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|Title:||Palliative care guidelines for physicians and nurses caring for children and their families in the pediatric intensive care units: A participatory action research study|
|Abstract:||© 2020, Thailand Nursing and Midwifery Council. All rights reserved. Pediatric palliative care in intensive care units entails challenging tasks for healthcare professionals, and distressing times for parents and families of children around the world. It is vital that care is of the highest quality and is focused on the needs of the child and family members. Guidelines for such care were urgently needed in Thailand for physicians and nurses caring for the children and their families to enhance their quality of life, provide a good death for children, and appropriate support for families. A 5-phase participatory action research study was conducted in a university hospital in northern Thailand, and findings from the first three phases are reported here. Forty-four healthcare professionals, consisting of physicians, registered nurses and practical nurses, working at two pediatric intensive care units in a university hospital in northern Thailand were purposively recruited. In-depth interviews and focused group discussions were the primary means of collecting data. Data were analyzed by content analysis Findings revealed five critical components that needed to be included in the Palliative Care Guidelines for Physicians and Nurses in Pediatric Intensive Care: Breaking bad news, Decision making, Care before death, Imminent death care, and Care after death. Nurses and physicians can use the guidelines to ensure a dignified death and quality of palliative care for a child in a pediatric intensive care unit. The benefit of the guidelines can be extended to support a child’s family members through their difficult times and experiences. Our findings also help to inform the international community of nurses and physicians caring for children in palliation. The guidelines will distributed to different locations for testing to ensure relevancy for practice and may be adapted for contextual and cultural relevancy elsewhere.|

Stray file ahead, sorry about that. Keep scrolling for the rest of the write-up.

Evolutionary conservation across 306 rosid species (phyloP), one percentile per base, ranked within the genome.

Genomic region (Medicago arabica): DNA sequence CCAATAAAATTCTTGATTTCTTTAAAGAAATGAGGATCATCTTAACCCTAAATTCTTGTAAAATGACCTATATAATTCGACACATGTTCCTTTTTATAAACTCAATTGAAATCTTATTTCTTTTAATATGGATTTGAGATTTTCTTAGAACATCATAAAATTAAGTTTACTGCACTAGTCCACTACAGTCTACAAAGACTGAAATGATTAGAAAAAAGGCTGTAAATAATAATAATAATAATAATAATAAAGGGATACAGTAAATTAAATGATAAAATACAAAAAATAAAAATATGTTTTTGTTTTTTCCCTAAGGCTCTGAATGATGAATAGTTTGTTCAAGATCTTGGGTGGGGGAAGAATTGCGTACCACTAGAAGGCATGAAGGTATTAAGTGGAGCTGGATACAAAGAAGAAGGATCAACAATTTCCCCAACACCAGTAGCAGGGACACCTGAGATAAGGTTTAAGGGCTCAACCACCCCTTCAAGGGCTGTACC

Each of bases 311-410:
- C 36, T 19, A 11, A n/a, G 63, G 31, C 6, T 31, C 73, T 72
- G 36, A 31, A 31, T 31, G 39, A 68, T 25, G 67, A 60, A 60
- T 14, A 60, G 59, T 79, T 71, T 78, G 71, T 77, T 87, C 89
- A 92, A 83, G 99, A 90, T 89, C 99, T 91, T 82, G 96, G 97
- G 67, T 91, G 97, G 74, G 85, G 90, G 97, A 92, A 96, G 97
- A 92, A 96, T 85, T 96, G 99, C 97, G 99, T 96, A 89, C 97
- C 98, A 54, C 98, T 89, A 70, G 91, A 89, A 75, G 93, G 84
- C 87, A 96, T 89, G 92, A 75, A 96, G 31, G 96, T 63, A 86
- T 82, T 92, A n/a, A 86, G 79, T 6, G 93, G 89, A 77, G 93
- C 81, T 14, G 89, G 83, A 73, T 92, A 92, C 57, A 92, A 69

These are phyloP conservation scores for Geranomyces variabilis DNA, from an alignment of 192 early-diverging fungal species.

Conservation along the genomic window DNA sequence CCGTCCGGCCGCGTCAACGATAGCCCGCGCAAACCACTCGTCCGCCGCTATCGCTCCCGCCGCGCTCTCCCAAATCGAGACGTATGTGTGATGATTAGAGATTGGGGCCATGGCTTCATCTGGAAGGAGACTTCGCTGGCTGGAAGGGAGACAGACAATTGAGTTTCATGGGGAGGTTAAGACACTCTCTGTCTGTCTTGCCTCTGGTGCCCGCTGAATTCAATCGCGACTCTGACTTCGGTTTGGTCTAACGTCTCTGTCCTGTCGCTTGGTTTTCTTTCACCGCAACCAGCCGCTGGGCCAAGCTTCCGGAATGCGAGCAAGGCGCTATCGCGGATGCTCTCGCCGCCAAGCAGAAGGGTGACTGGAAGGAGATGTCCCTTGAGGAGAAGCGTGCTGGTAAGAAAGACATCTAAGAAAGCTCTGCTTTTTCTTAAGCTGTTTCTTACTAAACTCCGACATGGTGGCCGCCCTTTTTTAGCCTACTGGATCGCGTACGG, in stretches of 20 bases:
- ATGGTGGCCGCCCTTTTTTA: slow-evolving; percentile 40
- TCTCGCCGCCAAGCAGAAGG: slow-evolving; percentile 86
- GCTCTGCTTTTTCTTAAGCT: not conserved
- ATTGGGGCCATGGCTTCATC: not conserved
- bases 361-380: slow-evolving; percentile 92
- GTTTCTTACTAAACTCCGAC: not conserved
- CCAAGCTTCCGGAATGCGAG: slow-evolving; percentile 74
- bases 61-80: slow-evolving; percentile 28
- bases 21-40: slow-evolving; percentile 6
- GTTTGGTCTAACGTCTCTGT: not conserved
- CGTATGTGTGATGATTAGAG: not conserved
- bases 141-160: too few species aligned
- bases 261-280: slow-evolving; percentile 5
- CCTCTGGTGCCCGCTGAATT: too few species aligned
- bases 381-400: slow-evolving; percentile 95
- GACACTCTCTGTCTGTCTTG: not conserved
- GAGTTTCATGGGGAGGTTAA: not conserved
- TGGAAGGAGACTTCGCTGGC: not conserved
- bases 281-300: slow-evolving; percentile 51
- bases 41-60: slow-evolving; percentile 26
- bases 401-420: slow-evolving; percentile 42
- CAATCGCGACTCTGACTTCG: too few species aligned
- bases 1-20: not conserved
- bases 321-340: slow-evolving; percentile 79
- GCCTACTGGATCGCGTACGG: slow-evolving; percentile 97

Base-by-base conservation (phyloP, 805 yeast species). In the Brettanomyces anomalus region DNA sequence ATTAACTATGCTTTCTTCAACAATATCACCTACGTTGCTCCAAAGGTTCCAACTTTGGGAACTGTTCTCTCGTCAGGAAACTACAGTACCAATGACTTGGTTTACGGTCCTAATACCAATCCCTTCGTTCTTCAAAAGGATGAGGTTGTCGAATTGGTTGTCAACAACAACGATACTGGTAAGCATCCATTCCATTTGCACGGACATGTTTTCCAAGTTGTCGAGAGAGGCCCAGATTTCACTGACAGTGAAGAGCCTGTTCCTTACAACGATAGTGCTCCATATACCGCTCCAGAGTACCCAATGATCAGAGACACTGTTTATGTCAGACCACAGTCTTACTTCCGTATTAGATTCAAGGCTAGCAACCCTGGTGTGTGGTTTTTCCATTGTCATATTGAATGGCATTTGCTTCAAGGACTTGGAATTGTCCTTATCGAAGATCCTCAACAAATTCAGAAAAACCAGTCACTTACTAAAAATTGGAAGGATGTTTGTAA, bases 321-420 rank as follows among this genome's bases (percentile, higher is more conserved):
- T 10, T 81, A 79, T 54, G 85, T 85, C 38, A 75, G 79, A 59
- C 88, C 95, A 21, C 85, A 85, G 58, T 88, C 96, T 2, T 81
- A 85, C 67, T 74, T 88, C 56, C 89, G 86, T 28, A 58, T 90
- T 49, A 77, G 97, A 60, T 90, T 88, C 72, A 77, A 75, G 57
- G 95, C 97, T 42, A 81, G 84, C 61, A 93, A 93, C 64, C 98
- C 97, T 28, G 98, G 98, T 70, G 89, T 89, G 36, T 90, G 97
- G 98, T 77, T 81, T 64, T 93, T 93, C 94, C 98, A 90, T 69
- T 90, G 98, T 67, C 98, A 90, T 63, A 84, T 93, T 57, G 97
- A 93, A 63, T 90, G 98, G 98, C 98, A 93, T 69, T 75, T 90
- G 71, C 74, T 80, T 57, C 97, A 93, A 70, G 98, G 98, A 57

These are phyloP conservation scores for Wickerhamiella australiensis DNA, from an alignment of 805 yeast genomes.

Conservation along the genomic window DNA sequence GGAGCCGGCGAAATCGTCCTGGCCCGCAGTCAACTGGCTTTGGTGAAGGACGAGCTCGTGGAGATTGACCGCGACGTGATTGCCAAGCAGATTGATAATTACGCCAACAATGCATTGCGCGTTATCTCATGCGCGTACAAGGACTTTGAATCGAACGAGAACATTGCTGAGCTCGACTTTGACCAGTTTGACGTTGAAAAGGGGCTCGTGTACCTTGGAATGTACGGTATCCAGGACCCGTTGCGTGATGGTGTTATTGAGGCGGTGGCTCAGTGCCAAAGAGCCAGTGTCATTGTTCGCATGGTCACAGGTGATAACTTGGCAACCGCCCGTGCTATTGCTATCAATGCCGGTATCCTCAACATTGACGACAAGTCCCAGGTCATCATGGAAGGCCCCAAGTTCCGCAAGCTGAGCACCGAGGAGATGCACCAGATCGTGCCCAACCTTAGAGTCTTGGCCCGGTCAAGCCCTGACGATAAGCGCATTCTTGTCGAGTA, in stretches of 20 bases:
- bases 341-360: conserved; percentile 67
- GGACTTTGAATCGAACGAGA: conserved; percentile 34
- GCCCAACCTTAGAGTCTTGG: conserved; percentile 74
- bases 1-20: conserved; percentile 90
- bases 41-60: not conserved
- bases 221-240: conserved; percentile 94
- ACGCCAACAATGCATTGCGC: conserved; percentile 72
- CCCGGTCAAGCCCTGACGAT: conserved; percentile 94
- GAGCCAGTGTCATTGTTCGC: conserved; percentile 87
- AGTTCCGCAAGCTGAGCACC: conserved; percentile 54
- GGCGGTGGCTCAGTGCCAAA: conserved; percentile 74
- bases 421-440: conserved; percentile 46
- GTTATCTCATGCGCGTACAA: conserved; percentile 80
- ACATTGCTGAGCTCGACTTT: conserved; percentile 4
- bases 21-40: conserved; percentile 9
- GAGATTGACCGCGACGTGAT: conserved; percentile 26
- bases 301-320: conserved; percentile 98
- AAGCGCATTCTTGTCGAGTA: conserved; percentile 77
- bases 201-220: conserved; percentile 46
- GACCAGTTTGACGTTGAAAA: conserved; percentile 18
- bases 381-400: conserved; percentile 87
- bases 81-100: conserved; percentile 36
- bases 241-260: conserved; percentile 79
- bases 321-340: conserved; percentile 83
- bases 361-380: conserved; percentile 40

|Appears in Collections:||CMUL: Journal Articles|
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